The young in Portugal are among the least confused and most concerned groups in Europe, in part because of this country’s well-understood vulnerability. They have little or no truck with the misinformation being put about by religious groups and large fossil fuel entities whose profits are endangered by the scientific truth.

The London School of Economics and Science reports that the UK’s main club for climate change deniers, the Global Warming Policy Foundation, has continued to spread misinformation this year about the impacts of rising levels of greenhouse gasses in the atmosphere.

A scholarly analysis has concluded that climate scepticism in Germany is underreported and that denial percentages are actually as high as in the USA.

A number of other international studies have found a surprising spread of attitudes in different countries. For example, a survey conducted across G20 countries revealed that more than 90% of people in India, the third largest polluter after China and the USA, wanted to do more to protect nature and stymie the effects of climate change.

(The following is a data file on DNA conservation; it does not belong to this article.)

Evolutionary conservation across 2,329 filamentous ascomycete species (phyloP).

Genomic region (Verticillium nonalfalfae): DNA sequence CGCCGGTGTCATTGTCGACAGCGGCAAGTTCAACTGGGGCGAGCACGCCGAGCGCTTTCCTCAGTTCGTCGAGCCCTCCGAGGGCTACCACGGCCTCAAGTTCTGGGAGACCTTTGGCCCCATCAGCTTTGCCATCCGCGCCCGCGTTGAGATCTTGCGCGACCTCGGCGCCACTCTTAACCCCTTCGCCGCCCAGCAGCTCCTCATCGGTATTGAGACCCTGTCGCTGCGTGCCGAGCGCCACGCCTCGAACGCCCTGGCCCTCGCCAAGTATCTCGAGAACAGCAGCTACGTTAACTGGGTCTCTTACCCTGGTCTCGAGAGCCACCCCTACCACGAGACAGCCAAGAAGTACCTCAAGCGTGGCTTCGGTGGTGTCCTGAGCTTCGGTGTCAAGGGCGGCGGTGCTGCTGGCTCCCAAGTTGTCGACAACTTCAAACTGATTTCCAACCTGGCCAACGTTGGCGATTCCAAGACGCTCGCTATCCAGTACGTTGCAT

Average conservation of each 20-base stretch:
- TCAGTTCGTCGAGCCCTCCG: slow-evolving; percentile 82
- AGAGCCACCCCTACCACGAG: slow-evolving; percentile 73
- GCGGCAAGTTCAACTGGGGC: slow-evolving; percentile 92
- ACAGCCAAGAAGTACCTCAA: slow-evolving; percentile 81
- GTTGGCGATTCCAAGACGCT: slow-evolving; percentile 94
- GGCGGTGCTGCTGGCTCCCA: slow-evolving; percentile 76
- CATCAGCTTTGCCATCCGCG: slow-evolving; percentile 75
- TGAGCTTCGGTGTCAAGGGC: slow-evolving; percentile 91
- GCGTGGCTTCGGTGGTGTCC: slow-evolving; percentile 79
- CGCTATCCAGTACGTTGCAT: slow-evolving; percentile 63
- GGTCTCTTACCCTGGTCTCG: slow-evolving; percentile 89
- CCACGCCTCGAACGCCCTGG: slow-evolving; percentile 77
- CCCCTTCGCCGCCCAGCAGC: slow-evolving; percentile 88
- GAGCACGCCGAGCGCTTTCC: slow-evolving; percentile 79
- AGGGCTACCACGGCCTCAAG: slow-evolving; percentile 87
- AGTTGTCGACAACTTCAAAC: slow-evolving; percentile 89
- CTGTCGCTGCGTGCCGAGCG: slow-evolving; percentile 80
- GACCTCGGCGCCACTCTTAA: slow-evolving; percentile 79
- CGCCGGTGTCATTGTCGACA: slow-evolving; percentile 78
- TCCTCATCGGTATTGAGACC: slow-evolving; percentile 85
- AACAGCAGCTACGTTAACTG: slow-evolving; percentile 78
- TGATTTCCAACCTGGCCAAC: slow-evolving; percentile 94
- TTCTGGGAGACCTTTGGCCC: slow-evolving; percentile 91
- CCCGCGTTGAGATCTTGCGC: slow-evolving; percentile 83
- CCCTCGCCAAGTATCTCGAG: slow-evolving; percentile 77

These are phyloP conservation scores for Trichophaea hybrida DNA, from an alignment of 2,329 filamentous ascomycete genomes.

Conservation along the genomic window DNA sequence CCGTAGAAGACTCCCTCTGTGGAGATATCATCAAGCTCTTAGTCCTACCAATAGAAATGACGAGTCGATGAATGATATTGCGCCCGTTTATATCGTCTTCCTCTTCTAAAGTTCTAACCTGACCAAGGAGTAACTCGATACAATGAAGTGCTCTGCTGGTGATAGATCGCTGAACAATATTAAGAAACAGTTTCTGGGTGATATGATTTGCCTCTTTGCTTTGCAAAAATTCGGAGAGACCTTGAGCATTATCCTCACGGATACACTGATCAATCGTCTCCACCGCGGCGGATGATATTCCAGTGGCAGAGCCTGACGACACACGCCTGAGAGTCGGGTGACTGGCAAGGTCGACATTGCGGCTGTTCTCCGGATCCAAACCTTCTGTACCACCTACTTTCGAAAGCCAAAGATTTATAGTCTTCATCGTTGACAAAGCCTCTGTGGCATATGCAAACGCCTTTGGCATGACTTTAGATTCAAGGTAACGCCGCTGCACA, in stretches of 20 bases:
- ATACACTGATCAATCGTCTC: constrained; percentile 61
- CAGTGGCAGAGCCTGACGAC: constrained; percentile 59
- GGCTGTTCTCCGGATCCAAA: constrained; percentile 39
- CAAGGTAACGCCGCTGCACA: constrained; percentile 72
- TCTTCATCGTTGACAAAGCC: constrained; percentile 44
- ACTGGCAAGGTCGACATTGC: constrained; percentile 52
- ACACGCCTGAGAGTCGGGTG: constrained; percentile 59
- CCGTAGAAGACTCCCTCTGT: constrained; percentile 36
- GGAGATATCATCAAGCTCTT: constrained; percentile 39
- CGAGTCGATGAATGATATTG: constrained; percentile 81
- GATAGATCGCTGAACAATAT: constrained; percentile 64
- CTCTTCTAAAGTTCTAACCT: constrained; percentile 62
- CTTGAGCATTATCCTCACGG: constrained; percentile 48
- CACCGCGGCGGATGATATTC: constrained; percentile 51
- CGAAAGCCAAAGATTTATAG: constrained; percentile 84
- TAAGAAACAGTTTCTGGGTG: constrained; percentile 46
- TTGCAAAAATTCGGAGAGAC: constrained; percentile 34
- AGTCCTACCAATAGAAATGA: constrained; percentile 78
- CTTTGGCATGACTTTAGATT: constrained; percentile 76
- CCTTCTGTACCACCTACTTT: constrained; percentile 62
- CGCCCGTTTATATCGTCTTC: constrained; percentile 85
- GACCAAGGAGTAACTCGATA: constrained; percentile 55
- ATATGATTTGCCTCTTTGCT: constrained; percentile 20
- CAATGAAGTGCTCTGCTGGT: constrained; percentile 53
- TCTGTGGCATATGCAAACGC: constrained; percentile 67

Another study conducted this April showed that 21% of French respondents aged between 35 and 49 were climate sceptics, while 47% thought it “too late to reverse global warming.”

It emerged from a European Union survey this year that Norwegians are very sceptical and that only one in four believe global warming is caused by humans. This compares with eight in ten Italians who do believe humans are responsible.

The latest European Social Survey, an academically driven study conducted across Europe every two years, reports that there has been a particularly large increase in those who are seriously concerned about climate change in Sweden and Hungary. Italy and Spain rank very highly in this regard, but only in Portugal are more than 50% of people “very” or “extremely” worried, according to this survey.

Sunday, November 20, 2022

World populations coming and going


The global population as of last Tuesday, according to the United Nations, reached 8 billion and is still rising. On the same day, Portugal’s population was said to have been 10,126,454 and falling.


United Nations statistics show that in 1950 the global population was only 2.6 billion.  In 2011 it had risen to 7 billion. It is predicted to reach 9.7 billion in 2050 and 11 billion in 2100, catastrophic climate change and wars permitting.


For now, 61% of the global population live in Asia, 17% in Africa, 10% in Europe, over 5% in South America and under 5% in North America.